As technology evolves, the medical field frequently benefits from the introduction of new tools and techniques. These new innovations can be designed to shorten procedure time, and to make diagnoses more informed and more accurate. One such advancement in the field of medical sonography is 4D ultrasound imaging.
4D imaging represents two advancements over traditional, 2D ultrasound imaging. In 2D imaging (photo, top), sound waves are shot straight down by the transducer, the reflected echoes are picked up and converted into electrical pulses, and the pulses are turned into a digital image. The image is relatively grainy and low-resolution, due to the small size of the receiving sensor arrays, as well as distortion from the human body’s natural structure.
The first advancement over this technique is 3D imaging (photo, bottom), which is a component of 4D. Rather than sending sound waves straight down, the transducer sends them at different angles. A sophisticated computer program then interprets the reflected echoes, allowing a much more detailed image of the structure’s surface and internal components. The resulting still image is sharper and more textured, allowing doctors to see detailed surface features of the object.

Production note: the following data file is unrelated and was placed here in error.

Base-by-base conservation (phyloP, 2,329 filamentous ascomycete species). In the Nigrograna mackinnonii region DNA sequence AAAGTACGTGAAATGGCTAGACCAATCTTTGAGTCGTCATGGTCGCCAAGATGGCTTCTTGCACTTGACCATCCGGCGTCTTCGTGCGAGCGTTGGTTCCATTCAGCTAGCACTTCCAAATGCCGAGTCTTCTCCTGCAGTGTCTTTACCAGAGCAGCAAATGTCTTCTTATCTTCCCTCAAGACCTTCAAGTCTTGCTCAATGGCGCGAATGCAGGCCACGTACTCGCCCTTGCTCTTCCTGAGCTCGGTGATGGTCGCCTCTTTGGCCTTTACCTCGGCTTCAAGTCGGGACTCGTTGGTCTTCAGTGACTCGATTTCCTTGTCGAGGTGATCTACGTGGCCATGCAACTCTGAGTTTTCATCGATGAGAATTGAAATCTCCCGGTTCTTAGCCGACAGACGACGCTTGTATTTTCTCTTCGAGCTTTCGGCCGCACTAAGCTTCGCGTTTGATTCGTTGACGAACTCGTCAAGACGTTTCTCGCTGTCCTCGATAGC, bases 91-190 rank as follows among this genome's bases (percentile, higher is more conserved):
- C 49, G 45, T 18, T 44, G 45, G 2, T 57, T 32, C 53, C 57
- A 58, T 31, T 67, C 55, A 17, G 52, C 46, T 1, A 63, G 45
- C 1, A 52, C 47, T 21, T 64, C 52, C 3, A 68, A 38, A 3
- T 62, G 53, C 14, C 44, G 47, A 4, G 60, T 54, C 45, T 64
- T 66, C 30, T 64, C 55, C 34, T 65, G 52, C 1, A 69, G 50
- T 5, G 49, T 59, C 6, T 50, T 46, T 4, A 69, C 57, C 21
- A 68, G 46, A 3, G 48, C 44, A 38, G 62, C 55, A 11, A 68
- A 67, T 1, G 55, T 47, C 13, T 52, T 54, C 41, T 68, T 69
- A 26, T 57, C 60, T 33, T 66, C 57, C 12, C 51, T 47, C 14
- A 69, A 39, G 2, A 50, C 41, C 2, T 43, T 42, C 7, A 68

The next step in the evolution of this new imaging technology is to take many of these 3D still images in succession, producing a moving three-dimensional image, and thus adding the fourth dimension of time. The result is a complex, moving 4D image, and the latest innovation in ultrasound technology.
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